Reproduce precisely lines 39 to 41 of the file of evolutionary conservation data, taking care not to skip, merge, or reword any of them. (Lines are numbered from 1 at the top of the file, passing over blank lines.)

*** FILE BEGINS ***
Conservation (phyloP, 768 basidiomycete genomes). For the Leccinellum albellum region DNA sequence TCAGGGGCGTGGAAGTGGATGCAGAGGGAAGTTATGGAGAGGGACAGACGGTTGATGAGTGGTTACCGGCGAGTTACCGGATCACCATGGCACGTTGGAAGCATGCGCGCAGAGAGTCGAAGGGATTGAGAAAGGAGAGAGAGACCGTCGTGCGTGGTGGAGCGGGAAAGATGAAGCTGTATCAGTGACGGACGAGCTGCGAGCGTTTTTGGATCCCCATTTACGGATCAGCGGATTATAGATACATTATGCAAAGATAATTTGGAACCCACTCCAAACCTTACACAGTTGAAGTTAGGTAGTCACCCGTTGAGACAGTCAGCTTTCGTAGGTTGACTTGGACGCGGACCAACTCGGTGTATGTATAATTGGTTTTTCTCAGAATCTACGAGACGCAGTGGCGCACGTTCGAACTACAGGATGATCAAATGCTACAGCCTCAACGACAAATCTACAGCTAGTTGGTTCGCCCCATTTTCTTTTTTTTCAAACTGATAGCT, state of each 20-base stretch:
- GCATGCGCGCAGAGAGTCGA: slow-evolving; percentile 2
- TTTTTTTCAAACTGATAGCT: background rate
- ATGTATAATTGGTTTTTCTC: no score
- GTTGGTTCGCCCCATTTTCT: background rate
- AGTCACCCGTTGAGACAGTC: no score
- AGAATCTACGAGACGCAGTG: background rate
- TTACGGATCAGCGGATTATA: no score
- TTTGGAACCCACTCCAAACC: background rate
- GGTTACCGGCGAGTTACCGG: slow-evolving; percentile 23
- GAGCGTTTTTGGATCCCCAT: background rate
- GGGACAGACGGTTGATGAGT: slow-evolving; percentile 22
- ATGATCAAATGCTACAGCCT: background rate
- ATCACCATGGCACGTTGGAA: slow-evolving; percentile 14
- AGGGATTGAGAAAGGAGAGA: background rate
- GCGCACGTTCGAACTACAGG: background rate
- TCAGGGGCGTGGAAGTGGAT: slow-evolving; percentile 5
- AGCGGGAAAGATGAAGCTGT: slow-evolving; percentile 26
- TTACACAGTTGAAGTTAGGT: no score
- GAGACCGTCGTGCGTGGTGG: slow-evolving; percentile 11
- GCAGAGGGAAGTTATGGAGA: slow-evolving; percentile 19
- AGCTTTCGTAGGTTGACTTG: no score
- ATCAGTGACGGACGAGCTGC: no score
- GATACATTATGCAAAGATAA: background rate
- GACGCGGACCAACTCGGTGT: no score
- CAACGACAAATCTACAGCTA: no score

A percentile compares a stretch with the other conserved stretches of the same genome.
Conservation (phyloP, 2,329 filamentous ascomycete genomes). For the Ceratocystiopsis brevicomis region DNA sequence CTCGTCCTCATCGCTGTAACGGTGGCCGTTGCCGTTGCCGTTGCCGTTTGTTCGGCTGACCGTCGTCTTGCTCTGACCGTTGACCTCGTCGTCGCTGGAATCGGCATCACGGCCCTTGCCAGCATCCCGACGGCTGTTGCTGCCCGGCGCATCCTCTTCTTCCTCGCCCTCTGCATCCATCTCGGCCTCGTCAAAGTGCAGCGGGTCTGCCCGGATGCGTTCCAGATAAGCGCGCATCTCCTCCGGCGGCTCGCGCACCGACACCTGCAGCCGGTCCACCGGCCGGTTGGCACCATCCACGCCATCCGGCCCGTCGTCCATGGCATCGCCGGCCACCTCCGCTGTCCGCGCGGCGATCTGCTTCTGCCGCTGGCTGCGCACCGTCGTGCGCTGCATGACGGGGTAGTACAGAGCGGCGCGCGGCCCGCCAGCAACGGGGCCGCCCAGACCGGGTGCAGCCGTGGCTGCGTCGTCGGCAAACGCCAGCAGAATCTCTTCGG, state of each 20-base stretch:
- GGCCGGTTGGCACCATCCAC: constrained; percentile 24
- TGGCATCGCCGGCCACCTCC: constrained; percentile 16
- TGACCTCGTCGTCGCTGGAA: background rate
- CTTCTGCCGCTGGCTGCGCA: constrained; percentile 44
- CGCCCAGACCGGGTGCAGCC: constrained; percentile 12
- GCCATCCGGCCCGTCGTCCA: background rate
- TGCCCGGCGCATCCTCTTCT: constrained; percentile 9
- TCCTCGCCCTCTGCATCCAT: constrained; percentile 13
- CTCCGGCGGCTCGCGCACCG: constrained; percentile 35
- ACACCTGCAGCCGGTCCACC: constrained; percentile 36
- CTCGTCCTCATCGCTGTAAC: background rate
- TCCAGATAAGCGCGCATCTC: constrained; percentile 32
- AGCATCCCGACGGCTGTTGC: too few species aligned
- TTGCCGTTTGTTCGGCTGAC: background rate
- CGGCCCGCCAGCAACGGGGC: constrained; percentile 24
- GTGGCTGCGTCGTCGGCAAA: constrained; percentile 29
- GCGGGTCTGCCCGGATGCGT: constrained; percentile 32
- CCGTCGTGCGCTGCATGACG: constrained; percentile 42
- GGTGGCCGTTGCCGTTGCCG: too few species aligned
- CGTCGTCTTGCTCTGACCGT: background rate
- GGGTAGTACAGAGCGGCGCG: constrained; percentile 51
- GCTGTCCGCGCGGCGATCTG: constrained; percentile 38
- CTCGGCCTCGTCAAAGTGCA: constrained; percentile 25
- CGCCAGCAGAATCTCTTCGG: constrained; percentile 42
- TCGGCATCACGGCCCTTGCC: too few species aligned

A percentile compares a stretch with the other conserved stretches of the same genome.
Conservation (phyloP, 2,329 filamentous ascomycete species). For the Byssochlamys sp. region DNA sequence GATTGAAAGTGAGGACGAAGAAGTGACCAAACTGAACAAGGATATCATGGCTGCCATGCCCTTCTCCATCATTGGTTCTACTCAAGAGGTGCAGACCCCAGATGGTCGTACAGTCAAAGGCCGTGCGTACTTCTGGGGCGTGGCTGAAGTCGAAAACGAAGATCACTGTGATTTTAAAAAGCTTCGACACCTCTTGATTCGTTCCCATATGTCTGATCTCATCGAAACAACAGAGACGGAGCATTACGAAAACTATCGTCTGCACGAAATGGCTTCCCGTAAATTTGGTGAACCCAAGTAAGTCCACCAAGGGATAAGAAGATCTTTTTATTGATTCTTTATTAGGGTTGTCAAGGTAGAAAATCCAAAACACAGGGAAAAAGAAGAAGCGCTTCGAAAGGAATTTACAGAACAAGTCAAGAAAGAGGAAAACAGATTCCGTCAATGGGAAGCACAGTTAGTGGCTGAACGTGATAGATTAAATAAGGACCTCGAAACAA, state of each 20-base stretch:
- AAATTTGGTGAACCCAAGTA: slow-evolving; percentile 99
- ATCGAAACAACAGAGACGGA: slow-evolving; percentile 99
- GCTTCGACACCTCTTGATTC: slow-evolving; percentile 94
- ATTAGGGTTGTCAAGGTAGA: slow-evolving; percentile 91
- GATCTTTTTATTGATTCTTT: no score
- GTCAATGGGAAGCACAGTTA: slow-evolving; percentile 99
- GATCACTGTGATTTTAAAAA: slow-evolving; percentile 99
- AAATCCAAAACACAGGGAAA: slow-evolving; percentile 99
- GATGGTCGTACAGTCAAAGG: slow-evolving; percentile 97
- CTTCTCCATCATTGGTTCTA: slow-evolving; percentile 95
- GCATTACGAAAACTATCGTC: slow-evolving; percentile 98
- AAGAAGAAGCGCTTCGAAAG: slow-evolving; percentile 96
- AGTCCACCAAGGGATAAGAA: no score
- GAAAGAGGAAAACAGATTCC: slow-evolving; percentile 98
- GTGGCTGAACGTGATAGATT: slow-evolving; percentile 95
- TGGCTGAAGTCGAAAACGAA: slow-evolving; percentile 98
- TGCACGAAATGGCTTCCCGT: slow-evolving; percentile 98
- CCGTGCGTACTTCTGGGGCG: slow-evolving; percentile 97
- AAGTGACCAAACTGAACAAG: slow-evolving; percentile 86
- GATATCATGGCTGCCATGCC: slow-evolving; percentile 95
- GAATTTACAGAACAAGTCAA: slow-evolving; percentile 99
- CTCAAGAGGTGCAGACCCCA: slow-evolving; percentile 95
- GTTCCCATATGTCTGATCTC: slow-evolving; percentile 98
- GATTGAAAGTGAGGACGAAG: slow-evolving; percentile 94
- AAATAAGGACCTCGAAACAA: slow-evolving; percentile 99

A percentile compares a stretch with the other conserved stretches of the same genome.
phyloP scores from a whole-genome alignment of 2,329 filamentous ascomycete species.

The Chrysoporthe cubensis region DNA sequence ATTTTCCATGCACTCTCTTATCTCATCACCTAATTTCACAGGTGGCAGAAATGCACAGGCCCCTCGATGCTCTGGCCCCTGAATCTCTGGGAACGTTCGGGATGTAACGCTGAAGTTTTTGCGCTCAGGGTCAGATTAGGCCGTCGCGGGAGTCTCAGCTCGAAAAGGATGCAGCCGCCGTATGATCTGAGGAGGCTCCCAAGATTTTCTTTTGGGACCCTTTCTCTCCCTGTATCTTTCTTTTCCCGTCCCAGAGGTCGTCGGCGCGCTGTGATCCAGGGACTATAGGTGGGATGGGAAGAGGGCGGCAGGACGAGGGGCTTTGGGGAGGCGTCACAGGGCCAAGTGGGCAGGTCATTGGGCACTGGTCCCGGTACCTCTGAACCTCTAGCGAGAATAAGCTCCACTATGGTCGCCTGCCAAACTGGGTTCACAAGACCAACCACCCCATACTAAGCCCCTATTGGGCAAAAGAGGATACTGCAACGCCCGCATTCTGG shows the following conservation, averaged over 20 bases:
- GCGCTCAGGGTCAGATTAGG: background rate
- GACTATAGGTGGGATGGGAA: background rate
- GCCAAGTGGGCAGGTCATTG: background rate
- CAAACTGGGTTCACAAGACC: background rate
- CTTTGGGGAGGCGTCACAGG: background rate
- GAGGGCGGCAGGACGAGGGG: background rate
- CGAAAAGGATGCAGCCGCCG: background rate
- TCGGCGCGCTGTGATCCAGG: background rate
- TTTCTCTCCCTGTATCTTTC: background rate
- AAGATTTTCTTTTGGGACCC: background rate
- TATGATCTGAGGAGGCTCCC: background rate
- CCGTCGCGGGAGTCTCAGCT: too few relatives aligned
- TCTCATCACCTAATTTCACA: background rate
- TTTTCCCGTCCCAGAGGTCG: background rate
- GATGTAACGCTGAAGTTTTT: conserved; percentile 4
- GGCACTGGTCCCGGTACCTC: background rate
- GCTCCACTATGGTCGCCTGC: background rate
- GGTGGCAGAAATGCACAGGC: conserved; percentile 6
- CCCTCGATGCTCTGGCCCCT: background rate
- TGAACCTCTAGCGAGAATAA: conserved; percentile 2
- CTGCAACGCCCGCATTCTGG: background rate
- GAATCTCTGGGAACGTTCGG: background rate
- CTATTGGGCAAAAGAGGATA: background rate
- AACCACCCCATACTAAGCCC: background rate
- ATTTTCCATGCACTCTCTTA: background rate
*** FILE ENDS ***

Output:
- CTCGTCCTCATCGCTGTAAC: background rate
- TCCAGATAAGCGCGCATCTC: constrained; percentile 32
- AGCATCCCGACGGCTGTTGC: too few species aligned